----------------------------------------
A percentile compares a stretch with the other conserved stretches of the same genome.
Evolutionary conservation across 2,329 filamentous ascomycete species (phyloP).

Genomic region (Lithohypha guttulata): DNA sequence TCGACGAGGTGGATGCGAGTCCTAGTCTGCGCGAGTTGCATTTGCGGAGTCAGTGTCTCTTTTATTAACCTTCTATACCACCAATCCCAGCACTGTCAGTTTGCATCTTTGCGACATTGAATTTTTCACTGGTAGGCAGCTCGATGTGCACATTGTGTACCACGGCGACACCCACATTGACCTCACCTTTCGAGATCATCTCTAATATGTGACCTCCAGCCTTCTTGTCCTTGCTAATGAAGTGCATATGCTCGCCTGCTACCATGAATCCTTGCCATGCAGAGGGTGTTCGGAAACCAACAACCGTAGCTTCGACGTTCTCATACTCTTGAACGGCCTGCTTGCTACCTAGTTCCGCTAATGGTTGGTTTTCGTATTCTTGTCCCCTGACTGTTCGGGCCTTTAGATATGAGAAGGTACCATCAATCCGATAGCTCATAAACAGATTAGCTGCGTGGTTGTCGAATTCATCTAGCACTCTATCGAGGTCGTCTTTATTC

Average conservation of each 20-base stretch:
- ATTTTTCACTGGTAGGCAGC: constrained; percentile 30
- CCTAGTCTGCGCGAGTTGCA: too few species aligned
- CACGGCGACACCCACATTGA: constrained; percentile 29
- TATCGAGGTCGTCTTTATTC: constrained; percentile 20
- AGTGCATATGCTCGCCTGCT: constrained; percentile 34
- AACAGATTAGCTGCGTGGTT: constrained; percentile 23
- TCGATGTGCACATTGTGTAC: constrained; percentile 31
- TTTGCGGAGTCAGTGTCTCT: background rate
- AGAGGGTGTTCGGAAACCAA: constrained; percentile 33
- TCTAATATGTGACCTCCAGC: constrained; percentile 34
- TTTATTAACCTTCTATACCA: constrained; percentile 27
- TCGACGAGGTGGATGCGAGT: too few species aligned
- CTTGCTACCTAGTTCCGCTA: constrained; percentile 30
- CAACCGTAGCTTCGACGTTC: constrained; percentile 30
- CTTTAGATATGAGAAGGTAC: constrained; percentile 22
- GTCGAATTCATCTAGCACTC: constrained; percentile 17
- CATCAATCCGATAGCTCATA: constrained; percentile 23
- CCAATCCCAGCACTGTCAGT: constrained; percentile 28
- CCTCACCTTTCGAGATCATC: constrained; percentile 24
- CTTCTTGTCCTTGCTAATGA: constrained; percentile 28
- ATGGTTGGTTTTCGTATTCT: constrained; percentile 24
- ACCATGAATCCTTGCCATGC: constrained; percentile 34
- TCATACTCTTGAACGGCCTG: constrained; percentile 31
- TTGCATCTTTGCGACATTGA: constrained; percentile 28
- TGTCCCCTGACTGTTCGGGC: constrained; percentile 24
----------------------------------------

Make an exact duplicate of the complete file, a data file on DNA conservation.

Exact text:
A percentile compares a stretch with the other conserved stretches of the same genome.
Evolutionary conservation across 2,329 filamentous ascomycete species (phyloP).

Genomic region (Lithohypha guttulata): DNA sequence TCGACGAGGTGGATGCGAGTCCTAGTCTGCGCGAGTTGCATTTGCGGAGTCAGTGTCTCTTTTATTAACCTTCTATACCACCAATCCCAGCACTGTCAGTTTGCATCTTTGCGACATTGAATTTTTCACTGGTAGGCAGCTCGATGTGCACATTGTGTACCACGGCGACACCCACATTGACCTCACCTTTCGAGATCATCTCTAATATGTGACCTCCAGCCTTCTTGTCCTTGCTAATGAAGTGCATATGCTCGCCTGCTACCATGAATCCTTGCCATGCAGAGGGTGTTCGGAAACCAACAACCGTAGCTTCGACGTTCTCATACTCTTGAACGGCCTGCTTGCTACCTAGTTCCGCTAATGGTTGGTTTTCGTATTCTTGTCCCCTGACTGTTCGGGCCTTTAGATATGAGAAGGTACCATCAATCCGATAGCTCATAAACAGATTAGCTGCGTGGTTGTCGAATTCATCTAGCACTCTATCGAGGTCGTCTTTATTC

Average conservation of each 20-base stretch:
- ATTTTTCACTGGTAGGCAGC: constrained; percentile 30
- CCTAGTCTGCGCGAGTTGCA: too few species aligned
- CACGGCGACACCCACATTGA: constrained; percentile 29
- TATCGAGGTCGTCTTTATTC: constrained; percentile 20
- AGTGCATATGCTCGCCTGCT: constrained; percentile 34
- AACAGATTAGCTGCGTGGTT: constrained; percentile 23
- TCGATGTGCACATTGTGTAC: constrained; percentile 31
- TTTGCGGAGTCAGTGTCTCT: background rate
- AGAGGGTGTTCGGAAACCAA: constrained; percentile 33
- TCTAATATGTGACCTCCAGC: constrained; percentile 34
- TTTATTAACCTTCTATACCA: constrained; percentile 27
- TCGACGAGGTGGATGCGAGT: too few species aligned
- CTTGCTACCTAGTTCCGCTA: constrained; percentile 30
- CAACCGTAGCTTCGACGTTC: constrained; percentile 30
- CTTTAGATATGAGAAGGTAC: constrained; percentile 22
- GTCGAATTCATCTAGCACTC: constrained; percentile 17
- CATCAATCCGATAGCTCATA: constrained; percentile 23
- CCAATCCCAGCACTGTCAGT: constrained; percentile 28
- CCTCACCTTTCGAGATCATC: constrained; percentile 24
- CTTCTTGTCCTTGCTAATGA: constrained; percentile 28
- ATGGTTGGTTTTCGTATTCT: constrained; percentile 24
- ACCATGAATCCTTGCCATGC: constrained; percentile 34
- TCATACTCTTGAACGGCCTG: constrained; percentile 31
- TTGCATCTTTGCGACATTGA: constrained; percentile 28
- TGTCCCCTGACTGTTCGGGC: constrained; percentile 24